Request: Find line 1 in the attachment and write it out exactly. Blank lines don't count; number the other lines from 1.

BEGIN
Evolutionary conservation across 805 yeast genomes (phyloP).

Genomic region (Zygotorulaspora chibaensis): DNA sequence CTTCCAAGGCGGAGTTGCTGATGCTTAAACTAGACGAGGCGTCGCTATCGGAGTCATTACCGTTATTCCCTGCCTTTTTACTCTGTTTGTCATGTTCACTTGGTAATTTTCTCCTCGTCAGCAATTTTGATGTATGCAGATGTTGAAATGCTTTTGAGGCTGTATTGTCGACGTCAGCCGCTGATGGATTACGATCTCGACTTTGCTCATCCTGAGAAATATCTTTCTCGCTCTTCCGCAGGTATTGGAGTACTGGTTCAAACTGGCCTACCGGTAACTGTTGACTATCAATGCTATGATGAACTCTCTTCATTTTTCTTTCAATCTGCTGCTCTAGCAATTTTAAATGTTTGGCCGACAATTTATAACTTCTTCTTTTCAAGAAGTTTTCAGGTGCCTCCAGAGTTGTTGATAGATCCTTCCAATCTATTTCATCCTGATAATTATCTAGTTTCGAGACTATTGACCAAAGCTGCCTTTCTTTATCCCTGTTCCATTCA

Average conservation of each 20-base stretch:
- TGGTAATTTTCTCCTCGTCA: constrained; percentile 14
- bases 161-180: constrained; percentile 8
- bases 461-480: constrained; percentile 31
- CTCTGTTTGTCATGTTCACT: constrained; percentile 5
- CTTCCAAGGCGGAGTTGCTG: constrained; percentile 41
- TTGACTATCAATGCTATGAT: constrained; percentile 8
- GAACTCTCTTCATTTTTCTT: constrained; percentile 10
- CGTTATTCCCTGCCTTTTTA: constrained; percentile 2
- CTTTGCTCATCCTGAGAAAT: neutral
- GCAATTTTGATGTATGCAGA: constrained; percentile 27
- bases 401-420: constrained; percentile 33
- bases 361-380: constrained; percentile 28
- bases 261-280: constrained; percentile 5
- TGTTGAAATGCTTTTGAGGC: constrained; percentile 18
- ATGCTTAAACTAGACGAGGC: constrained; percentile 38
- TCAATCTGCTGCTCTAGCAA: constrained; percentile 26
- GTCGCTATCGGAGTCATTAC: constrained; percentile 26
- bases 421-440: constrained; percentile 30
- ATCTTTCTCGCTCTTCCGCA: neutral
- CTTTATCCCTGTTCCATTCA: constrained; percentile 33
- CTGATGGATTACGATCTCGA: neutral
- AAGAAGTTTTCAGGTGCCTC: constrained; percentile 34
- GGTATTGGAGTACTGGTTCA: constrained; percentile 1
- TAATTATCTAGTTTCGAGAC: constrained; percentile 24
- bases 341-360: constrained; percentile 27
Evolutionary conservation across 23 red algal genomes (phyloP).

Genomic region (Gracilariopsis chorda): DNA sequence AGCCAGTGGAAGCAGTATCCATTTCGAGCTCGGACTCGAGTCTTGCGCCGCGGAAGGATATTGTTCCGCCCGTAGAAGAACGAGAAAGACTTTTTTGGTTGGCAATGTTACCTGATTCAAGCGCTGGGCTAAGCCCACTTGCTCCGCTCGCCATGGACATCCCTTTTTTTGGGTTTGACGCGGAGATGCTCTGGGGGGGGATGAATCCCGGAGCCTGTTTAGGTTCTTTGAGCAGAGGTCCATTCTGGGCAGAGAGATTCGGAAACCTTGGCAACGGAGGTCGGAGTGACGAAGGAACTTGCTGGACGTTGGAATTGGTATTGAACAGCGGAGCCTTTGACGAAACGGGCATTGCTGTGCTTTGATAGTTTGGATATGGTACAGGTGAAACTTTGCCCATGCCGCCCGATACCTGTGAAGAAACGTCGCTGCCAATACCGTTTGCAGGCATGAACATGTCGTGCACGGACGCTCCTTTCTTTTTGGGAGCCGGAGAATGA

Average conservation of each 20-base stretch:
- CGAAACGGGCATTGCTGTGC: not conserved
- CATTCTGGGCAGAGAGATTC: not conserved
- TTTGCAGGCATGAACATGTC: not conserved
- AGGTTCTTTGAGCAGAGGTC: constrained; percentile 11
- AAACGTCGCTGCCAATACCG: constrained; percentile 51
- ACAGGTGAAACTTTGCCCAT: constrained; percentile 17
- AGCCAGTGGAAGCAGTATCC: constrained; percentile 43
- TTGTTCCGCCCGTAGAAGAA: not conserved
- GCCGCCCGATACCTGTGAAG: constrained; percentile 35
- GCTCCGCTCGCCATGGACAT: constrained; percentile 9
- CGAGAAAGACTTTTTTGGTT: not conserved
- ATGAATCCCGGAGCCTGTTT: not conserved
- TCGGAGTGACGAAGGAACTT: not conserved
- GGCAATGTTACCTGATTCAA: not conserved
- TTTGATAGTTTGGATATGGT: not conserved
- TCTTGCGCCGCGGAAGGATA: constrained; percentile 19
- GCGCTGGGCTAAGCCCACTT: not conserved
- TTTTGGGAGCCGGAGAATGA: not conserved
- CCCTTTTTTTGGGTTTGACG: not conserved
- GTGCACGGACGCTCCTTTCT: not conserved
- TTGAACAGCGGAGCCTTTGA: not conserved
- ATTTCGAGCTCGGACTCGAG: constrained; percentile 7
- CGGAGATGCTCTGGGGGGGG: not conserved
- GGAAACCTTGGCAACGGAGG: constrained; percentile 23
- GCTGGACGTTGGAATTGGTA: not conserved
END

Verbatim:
Evolutionary conservation across 805 yeast genomes (phyloP).